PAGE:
FROM day to day, Vivienne Mills doesn’t know what her illness will enable her to do.

She suffers from myalgic encephalomyelitis – ME or chronic fatigue syndrome. On good days, she can get out in the garden, or do housework, but on bad days, she struggles to get out of bed.

Mrs Mills, chairman of the Colchester ME Self Help Group, said “uncertainty” is among the worst things that come with suffering from the condition.

She said: “I have got to pace myself through life with the realisation that I never know when I might find it too much, and have to stop and change plans.

“ME becomes a way of life. My family have had to adjust to my limitations over the years. I cannot join in everything they do together and I know it’s not been easy for them.”

Mrs Mills traces her illness back to an episode of glandular fever in 1978, which she was never able to fully get over.

“I had been active when I was younger, but never got that back,” she said. “I married and had two daughters, and then in 1990, I really started to feel unwell.

“I just felt very tired, had headaches and terrible joint pain that gradually spread over my whole body, but then the next day I would be fine.”

Her GP was unable to diagnose what was wrong with her. Mrs Mills came across ME as she researched her symptoms.

She said: “I’d never heard of it, but it seemed to fit my condition. When I put it to my doctor, he said ME wasn’t a condition acknowledged by doctors.

“I became convinced it was ME I had, but I just kept quiet. A lot of doctors then believed ME was a form of depression and I was offered Prozac, but I refused.”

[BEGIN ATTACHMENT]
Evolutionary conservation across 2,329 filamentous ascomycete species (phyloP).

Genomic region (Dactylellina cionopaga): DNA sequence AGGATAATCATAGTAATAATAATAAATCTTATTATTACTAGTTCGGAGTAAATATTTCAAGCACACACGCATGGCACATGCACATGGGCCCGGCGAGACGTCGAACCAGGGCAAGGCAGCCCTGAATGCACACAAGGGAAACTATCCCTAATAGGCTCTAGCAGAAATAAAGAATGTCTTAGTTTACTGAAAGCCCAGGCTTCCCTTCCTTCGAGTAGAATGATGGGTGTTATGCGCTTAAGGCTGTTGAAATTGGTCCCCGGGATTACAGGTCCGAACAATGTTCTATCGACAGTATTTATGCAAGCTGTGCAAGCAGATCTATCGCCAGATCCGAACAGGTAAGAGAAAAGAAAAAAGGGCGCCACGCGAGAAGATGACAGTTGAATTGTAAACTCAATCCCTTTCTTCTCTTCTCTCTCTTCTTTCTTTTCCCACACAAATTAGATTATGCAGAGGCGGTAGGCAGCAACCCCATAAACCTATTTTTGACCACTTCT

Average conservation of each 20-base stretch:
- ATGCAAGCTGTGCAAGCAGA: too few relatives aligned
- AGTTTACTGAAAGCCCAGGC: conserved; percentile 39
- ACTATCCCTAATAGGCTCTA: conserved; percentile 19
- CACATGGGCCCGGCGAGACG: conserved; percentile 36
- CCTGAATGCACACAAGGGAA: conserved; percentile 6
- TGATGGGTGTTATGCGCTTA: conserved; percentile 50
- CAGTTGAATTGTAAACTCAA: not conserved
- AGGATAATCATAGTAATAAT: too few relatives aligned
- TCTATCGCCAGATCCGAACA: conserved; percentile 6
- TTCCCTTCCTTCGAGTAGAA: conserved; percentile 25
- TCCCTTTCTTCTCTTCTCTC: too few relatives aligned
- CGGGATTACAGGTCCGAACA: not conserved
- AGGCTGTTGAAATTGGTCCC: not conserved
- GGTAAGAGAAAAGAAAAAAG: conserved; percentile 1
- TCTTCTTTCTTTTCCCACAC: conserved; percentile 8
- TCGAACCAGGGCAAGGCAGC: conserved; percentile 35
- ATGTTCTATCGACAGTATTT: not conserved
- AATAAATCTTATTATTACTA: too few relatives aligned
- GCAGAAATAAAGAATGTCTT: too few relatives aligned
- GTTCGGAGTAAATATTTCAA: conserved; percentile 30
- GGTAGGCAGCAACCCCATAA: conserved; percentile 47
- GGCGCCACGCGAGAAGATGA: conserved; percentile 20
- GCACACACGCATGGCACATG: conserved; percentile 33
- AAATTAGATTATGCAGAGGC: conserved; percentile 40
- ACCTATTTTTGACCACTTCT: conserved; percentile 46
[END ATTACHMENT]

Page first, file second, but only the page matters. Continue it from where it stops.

Mrs Mills moved from Stanway to Prettygate with her husband Colin, in 2000, and transferred to a new GP, who referred her to an expert in London.

The expert diagnosed her with ME, a verdict she described as “such a relief”.

“It was great to know somebody finally believed me and accepted something was wrong,” she said.

“With that acknowledgement came a programme of treatment, with medication for the pain relief, muscle problems and headaches.”

Mrs Mills said there is “no set pattern” to how ME affects people.

“Everybody is different. When you’re referred for diagnosis, there are blood tests for other conditions, and if nothing shows up, then you have ME if your case history is right.”

Mrs Mills got involved with Colchester ME Self Help Group, which celebrates its 20th anniversary this year, soon after her diagnosis.

The group was set up by Irene Waller and former town mayor Ken Cooke. It has more than 200 people on its books and holds quarterly meetings addressed by experts in the field.

Mrs Mills said: “It’s good to have other people to talk to who are going through the same thing and support each other which, along with raising awareness of ME, is our main achievement.”

Despite the acceptance of ME, Mrs Mills said sufferers still face prejudice.

“Even with all the research and information available, there are still people who refuse to accept it as a condition, with some doctors continuing to hold their own theories,” she said.

“Some employers aren’t always sympathetic, and it doesn’t help someone who is ill to be placed under pressure to work.

“I hope the new GP sick note system will help sufferers, with doctors setting out what people are healthy enough to do, rather than that they are simply unfit to work.”

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